| Mike Vaghela directs truck driver Jim Austin around the Holiday Inn construction site at Highway 6 east and Power Drive in Batesville. Austin was dropping dirt to fill in the area.
Vaghela and his brother, Indu, are serving as general contractors for the construction of the full-service, 80-room hotel. Completion is scheduled for sometime in 2007 according to Vaghela.
| Judge rules on Como election: do it all again
|By Jason C. Mattox
A special election has been ordered for the Town of Como to fill the position of alderman-at-large after Dr. Forrester Ruhl, the loser in the June 7 general election, contested the outcome and questioned the legality of 38 absentee ballots. John Walton had been declared winner in the election by a vote of 250-242.
A date for the election has not been set but must take place 30-45 days after the judgment was issued.
Dr. Ruhl had specifically questioned the legality of absentee ballots cast outside the city clerk’s office.
Circuit Judge Sharon Aycock issued a directed verdict, preempting a jury trial that was under way in Sardis last week. After jury members spent two days hearing testimony, Judge Aycock stopped the proceedings and issued a directed verdict.
"The 38 (absentee) votes that are in question are not legal," Aycock said. "The statute clearly states there must be a space on the back of the envelope for people providing voter assistance to sign.
"That provision is made to preserve the integrity of the ballot," the judge continued. "The statute was amended in 1999 stating that three certificates must be printed on the ballot.
"The facts are undisputed that the voter assistance certificate was not printed on the envelope for the absentee ballots."
Aycock explained that verdicts from the state Supreme Court and several verdicts from 1994-2005 stressed strict compliance with the state statute.
"Non-compliance with the state statute renders these votes illegal," she said. "A progression of cases from ?94-?05 speaks directly to the fact that there must be strict compliance when it comes to absentee ballots."
"If those 38 ballots in question are considered illegal, the outcome of the election would be 239-220 in favor of Dr. Ruhl," she said.
"The court is of the belief that the mistakes made in this case were unintentional, but they did violate state statute," she said. "There is no way of knowing who received voter assistance and who did not in this election.
"Given the facts of this case, the court feels there is a need to call for a special election with properly printed ballots," Aycock continued. "Doing so will help restore the faith in the election process."
Reached by phone on Monday, Ruhl said he and his attorney are pleased with the verdict delivered by the court.
"We are pleased with the directed verdict and the clarification that the law had been violated," he said. "She announced in open court that I had more legal votes that Mr. Walton.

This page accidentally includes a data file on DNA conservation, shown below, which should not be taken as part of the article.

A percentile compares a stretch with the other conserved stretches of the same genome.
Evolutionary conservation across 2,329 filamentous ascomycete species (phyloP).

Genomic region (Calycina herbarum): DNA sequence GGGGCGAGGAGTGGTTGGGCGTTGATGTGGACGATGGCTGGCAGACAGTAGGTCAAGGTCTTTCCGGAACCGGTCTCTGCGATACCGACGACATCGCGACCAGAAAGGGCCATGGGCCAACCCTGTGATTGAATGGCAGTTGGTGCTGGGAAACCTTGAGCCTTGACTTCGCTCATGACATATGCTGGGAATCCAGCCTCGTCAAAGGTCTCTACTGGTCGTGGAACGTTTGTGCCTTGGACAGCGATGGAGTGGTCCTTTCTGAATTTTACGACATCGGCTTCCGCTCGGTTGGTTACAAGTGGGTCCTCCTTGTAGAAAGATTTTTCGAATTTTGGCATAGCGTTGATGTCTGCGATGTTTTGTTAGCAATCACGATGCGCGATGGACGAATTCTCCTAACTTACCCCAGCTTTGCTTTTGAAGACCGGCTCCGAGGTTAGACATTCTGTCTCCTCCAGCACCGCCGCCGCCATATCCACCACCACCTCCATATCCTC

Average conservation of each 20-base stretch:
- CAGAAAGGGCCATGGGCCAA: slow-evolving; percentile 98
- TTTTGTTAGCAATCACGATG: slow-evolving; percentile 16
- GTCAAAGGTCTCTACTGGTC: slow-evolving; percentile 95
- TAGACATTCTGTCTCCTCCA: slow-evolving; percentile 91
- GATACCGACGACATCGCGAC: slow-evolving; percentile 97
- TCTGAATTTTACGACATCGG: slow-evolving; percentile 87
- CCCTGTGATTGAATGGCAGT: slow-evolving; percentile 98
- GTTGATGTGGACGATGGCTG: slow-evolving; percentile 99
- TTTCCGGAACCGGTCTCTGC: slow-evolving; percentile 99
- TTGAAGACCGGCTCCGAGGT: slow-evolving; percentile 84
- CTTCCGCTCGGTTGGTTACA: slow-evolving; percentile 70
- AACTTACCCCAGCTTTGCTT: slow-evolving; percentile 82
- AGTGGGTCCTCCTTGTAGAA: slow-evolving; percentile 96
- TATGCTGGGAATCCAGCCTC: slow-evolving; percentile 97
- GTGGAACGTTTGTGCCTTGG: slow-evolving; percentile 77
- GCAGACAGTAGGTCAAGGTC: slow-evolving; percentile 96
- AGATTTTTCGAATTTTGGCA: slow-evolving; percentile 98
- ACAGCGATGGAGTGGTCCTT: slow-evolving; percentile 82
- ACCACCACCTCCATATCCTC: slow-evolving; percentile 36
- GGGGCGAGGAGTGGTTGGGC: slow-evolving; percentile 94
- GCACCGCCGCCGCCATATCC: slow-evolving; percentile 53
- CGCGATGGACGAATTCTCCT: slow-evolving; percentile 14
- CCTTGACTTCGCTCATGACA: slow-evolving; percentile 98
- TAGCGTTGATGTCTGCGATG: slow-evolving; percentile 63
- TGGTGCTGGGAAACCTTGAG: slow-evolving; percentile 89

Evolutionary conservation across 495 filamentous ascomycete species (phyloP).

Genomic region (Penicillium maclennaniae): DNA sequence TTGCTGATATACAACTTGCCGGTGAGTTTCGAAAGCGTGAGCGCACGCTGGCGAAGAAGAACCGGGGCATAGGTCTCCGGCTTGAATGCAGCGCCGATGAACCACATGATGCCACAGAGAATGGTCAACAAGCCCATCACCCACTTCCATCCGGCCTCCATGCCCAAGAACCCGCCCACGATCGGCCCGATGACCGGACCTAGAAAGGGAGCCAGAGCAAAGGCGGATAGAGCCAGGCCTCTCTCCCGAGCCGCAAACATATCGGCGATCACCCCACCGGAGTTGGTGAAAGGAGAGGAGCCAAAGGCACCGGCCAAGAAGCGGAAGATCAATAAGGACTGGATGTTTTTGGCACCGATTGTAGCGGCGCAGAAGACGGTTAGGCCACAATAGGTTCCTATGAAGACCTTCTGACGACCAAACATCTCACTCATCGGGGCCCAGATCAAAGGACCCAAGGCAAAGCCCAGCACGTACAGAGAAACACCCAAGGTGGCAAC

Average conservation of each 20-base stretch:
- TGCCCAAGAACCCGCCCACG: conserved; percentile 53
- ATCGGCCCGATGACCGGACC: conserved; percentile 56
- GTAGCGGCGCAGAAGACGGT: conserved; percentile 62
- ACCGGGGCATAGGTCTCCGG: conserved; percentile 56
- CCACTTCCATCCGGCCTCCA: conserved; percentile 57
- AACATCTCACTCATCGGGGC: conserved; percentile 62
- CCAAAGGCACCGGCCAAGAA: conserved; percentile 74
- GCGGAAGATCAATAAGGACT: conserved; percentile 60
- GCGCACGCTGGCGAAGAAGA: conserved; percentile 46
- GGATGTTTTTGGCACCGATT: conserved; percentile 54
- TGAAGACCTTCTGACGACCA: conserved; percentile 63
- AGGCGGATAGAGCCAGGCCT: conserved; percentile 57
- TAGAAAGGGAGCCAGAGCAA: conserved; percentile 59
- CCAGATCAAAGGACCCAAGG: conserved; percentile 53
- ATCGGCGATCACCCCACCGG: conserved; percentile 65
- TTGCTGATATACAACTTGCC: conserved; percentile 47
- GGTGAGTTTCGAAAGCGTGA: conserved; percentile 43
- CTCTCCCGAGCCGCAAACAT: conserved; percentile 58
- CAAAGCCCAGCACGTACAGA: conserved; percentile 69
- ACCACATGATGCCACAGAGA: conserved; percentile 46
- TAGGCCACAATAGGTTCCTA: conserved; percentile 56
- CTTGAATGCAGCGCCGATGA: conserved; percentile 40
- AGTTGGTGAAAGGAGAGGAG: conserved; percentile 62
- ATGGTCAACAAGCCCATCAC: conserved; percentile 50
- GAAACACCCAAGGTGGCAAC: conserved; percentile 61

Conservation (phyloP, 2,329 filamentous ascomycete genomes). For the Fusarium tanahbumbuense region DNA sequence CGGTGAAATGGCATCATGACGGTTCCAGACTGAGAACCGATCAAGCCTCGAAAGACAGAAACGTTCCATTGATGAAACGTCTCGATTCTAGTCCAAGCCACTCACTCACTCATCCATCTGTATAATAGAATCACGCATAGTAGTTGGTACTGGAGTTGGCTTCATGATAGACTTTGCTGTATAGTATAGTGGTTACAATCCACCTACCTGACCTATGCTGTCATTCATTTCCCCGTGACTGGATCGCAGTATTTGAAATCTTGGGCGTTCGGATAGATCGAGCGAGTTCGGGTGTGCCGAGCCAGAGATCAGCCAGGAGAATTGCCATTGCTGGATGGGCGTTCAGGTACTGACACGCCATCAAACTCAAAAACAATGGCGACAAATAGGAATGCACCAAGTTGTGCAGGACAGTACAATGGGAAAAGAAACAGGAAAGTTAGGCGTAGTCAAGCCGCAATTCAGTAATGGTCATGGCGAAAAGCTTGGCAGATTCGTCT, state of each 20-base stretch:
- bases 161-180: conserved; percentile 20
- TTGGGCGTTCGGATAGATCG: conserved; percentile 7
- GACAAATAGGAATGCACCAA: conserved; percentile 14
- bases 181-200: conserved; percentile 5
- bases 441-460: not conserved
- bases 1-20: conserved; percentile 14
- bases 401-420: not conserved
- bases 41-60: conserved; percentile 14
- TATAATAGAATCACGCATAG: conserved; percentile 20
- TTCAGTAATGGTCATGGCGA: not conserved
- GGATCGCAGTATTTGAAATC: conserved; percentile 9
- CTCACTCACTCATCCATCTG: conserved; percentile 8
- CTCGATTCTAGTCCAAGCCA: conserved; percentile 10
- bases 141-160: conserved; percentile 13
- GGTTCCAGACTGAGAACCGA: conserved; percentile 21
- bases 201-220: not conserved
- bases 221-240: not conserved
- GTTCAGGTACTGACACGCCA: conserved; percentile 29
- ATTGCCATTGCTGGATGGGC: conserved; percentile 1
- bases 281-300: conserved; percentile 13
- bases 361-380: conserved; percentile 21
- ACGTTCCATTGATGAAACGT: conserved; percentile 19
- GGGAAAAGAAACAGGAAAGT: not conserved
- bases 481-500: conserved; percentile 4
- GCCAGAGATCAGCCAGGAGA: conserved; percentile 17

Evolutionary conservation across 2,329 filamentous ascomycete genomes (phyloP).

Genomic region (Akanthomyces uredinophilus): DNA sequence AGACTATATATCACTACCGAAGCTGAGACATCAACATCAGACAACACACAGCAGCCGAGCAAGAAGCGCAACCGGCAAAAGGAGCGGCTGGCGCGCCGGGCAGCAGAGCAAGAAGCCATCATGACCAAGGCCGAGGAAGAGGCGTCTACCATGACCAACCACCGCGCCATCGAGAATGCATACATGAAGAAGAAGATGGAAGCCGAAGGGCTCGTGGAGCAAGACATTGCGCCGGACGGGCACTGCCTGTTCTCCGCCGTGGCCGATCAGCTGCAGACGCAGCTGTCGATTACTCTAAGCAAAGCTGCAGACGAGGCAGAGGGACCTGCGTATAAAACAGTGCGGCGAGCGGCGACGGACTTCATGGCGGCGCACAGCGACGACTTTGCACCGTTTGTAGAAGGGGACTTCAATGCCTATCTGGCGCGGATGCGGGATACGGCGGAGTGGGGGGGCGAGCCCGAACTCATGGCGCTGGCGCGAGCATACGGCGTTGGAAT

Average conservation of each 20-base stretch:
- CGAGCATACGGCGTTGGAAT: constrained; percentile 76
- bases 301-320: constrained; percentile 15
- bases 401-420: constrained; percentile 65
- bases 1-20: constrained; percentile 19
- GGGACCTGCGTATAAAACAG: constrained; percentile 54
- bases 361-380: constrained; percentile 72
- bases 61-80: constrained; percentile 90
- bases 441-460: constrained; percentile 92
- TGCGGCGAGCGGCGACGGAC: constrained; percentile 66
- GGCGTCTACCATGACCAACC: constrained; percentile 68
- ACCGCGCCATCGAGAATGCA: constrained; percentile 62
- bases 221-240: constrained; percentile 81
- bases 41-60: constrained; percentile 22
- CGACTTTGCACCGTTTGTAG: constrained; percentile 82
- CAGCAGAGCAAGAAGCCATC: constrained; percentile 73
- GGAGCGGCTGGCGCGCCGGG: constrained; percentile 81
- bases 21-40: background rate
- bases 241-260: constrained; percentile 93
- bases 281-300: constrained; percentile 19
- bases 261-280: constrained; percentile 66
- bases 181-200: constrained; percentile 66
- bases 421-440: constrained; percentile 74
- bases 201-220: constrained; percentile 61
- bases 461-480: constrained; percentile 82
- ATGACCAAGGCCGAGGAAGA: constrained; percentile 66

"We would have preferred that the judge order the seat vacant and declare me the winner," he said. "That didn’t happen, but, hopefully, with the new election, everything will be handled properly and the best man will be declared with winner."
| Drug dealing top topic at Sat. event
|By Billy Davis
The sale and trafficking of illegal drugs in the Coles Point area highlighted a weekend debate among Panola County’s sheriff’s candidates.
In a Saturday appearance at the Coles Point fire station, area residents reportedly grilled the candidates about their plans for combating drugs in this Sardis Lake community.
"It got pretty heated. It was definitely the hottest topic," said Coles Point Fire Chief Chuck Tucker.
Six of the 11 sheriff’s candidates made an appearance at the fire station, their latest showing in a string of political events that combine the candidates’ stump speeches with questions from the general public.
The sheriff’s election is Tuesday, November 8.
A runoff is expected and will be held on Tuesday, November 22 if needed.
The ongoing problem of drug sales in Coles Point is common knowledge, Tucker said, and residents continue to deal with the stigma related to living in a drug-infested area.
Sardis Lake Drive winds through Coles Point as its main drag while a number of short roads, backroads and coves spin off of it like a spider web.
"If you get rid of the drugs this could be a nice retirement area," Tucker said. "The drug problem is a reason a lot of people leave the area."
Some of the residents’ frustration stems from the fact that two agents of the Panola County Drug Task Force live in Coles Point, Tucker also said.
Reached Monday morning, Sardis Lake Drive resident Richard Shelly said he spoke up about the task force agents living in a community infested with drugs.
"I brought that up and everybody sort of jumped on the bandwagon," said Shelly, who had to step away from the event to cool off.
The two agents were present at the political event and privately defended their work, Shelly also said.
"They told me they could show me places in the county where the problem is a lot worse," Shelly said. "All I said was they could do a little bit better job of controlling the problem right where they live."
Whoever wins the sheriff’s race, his main challenge will be the need for more manpower, Shelly believes.
"Coles Point has grown so large that it’s probably as big as Batesville, and there are only four (task force) agents for the whole county," Shelly said.
"Everything goes back to where it starts, and that’s the Panola County supervisors and whether they want to spend the money," Shelly said, referring to budget priorities when the county budget is set.
| St. Nick will make first local visit at open house
|By Jason C. Mattox
Businesses around Batesville will open the doors to their decked halls for the annual Holiday Open House Sunday, November 20, from 1-5 p.m.
"Over the years we have had tremendous response from our local businesses, and I expect this year to be the same," Batesville Main Street Manager Colleen Clark said.
The Main Street downtown revitalization program sponsors the event on the Sunday before Thanksgiving each year.
In addition to visiting businesses, the festive crowd of early bird shoppers will have the chance to enjoy carriage rides around the Downtown Square and live music.